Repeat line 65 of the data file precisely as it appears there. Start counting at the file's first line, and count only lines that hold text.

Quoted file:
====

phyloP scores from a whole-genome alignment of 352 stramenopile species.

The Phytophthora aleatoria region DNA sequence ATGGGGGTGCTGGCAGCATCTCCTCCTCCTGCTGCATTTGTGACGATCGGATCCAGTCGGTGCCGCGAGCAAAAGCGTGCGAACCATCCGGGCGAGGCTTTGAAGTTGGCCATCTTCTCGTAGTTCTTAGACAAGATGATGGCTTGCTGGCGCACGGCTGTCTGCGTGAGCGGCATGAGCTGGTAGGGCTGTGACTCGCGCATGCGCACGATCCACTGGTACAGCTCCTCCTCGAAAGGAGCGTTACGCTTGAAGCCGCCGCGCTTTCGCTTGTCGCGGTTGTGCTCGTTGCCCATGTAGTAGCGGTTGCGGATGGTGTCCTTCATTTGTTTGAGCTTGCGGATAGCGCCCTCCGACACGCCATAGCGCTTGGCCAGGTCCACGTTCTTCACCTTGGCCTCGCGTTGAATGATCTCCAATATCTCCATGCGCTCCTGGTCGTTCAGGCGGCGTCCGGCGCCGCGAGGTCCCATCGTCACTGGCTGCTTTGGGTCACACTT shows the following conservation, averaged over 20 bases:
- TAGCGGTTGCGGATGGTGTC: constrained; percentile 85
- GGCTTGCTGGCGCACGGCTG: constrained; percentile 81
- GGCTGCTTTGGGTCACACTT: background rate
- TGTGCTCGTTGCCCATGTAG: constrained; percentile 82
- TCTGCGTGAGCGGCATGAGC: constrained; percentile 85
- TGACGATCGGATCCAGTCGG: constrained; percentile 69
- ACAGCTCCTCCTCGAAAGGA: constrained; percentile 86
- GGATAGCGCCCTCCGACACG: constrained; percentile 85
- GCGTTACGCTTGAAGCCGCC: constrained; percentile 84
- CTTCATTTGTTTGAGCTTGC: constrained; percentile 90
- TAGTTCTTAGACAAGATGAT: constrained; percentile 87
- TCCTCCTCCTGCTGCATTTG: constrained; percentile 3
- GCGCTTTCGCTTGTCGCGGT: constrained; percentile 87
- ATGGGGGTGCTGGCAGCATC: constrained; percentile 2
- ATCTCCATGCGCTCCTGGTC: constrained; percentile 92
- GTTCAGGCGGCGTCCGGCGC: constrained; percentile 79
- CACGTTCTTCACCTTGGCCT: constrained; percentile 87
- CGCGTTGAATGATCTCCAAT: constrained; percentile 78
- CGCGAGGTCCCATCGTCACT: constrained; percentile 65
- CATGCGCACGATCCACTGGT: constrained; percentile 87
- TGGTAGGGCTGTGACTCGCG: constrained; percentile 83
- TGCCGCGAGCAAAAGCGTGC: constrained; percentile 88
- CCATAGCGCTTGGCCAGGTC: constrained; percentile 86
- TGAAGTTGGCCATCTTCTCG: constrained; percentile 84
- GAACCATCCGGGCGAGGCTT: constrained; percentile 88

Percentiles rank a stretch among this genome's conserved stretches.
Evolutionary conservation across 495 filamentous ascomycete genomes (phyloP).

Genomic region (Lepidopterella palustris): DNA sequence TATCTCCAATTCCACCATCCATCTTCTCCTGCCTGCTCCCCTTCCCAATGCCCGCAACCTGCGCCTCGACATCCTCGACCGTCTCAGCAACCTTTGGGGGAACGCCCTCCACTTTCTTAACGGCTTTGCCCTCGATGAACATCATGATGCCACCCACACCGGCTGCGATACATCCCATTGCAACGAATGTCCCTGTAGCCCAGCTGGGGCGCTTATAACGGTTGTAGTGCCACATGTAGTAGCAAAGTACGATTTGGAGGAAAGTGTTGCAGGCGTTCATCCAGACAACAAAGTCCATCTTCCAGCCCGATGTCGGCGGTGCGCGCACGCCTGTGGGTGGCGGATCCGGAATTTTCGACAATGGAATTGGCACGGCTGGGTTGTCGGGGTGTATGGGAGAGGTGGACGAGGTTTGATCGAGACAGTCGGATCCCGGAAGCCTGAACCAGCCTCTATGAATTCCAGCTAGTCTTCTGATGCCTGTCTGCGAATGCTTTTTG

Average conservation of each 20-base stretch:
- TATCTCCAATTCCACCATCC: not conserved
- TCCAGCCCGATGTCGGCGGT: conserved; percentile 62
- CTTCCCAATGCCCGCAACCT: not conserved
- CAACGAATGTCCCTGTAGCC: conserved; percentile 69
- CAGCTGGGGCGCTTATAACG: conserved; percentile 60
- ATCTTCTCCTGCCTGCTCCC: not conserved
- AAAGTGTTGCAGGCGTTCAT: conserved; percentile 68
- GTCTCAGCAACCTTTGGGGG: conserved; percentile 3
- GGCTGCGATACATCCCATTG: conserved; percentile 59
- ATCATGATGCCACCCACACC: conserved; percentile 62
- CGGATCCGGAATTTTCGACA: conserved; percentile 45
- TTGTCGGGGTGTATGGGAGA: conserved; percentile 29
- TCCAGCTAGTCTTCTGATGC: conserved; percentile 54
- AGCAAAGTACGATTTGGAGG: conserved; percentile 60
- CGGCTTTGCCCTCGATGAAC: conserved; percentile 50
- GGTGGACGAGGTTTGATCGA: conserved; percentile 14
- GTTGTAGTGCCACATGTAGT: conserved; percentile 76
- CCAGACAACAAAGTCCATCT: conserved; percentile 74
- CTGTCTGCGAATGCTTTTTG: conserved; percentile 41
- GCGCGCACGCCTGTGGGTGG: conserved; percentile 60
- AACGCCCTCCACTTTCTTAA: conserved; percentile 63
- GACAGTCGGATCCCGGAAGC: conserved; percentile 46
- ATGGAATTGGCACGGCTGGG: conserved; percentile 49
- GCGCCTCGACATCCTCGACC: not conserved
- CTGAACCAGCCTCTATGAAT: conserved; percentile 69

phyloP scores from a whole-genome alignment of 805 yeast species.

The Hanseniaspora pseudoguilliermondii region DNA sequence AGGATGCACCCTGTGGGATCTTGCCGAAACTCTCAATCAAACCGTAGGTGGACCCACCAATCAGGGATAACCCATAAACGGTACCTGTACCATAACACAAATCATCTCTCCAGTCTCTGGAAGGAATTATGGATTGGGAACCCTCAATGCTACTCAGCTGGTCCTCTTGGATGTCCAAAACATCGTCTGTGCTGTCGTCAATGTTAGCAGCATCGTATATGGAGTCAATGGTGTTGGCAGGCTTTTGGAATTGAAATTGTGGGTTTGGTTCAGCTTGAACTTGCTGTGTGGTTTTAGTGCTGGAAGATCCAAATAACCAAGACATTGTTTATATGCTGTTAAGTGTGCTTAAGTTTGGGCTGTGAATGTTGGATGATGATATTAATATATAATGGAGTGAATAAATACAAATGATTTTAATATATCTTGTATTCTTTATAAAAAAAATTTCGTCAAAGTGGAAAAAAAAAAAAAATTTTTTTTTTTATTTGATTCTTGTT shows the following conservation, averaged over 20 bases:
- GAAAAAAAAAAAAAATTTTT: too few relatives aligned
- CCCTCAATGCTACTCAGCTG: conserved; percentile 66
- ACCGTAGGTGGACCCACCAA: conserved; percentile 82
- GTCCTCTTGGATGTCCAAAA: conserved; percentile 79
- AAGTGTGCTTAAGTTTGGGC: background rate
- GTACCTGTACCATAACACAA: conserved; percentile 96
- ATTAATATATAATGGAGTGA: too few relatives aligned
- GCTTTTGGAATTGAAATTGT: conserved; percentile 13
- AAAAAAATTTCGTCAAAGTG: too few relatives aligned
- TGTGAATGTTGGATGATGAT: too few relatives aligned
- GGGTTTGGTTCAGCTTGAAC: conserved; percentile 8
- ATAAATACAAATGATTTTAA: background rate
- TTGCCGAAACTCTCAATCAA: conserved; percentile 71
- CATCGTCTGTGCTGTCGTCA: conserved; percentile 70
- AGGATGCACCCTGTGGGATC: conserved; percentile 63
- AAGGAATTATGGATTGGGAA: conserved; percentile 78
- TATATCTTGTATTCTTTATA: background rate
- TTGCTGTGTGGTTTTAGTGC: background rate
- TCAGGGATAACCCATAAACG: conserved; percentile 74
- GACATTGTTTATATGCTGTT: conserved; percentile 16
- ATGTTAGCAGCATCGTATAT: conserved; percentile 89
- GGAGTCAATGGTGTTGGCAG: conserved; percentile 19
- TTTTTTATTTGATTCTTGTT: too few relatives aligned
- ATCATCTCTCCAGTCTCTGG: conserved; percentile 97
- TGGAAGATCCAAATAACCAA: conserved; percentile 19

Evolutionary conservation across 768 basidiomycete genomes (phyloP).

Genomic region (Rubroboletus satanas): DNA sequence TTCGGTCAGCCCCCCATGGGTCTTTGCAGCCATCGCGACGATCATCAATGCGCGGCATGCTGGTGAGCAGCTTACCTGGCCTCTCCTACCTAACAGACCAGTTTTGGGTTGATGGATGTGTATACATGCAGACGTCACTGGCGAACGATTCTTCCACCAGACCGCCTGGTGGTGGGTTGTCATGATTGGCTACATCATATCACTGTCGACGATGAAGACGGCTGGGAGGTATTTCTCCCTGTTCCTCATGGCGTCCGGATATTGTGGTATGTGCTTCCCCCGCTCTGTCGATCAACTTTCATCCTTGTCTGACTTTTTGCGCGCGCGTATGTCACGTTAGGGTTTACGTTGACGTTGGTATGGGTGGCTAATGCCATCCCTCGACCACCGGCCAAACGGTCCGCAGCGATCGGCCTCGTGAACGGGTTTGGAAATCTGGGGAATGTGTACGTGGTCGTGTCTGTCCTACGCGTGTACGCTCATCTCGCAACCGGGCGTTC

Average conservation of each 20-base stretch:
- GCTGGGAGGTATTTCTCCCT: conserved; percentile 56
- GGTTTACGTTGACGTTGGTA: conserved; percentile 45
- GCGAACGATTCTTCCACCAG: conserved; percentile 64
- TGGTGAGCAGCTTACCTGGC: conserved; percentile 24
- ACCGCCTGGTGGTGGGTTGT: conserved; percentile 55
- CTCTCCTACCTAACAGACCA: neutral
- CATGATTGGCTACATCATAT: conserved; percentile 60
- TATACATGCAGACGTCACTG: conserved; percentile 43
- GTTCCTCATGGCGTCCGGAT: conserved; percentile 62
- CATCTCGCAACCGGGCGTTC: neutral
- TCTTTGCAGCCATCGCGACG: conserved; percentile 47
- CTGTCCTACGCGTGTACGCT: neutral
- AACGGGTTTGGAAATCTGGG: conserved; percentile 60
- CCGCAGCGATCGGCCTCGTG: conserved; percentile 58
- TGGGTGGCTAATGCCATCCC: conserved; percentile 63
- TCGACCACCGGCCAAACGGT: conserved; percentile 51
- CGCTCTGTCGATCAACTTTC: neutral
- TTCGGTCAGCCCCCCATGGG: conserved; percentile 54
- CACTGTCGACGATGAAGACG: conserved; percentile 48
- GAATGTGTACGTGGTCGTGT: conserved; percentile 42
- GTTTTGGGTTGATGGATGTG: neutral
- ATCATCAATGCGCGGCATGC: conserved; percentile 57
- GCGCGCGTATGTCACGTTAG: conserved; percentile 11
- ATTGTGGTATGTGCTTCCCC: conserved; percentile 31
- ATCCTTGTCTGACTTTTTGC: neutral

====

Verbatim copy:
- ATTAATATATAATGGAGTGA: too few relatives aligned